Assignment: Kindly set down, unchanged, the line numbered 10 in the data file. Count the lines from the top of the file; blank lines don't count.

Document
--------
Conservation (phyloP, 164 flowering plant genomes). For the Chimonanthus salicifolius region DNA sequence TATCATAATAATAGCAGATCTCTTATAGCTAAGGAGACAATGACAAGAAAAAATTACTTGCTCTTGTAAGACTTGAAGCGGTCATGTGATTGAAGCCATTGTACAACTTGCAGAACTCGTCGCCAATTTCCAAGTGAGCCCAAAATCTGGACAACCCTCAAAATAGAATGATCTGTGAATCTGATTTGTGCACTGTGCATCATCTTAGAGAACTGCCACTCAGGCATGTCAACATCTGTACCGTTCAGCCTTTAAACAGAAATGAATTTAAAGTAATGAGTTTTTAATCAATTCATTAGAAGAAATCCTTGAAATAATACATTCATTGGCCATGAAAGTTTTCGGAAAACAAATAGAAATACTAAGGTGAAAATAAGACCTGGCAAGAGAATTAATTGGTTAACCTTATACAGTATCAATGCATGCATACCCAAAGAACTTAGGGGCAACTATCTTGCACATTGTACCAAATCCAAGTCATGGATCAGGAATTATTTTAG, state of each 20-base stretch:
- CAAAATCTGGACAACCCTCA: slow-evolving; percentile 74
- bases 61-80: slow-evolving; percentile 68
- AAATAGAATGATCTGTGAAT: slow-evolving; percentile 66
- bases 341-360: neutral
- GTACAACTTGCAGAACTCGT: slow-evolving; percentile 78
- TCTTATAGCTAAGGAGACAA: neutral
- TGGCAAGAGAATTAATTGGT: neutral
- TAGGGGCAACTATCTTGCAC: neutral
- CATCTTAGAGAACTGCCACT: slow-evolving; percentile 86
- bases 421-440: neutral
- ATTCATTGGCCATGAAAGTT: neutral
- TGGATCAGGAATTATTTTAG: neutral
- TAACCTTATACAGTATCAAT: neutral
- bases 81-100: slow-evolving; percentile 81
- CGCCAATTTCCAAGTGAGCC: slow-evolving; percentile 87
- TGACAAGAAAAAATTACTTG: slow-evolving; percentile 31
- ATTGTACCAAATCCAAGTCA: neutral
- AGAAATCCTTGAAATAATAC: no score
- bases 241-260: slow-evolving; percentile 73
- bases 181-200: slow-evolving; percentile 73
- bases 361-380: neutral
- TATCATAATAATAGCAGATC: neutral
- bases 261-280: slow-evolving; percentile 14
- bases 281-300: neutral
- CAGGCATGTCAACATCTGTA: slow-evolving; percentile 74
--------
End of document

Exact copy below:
- CATCTTAGAGAACTGCCACT: slow-evolving; percentile 86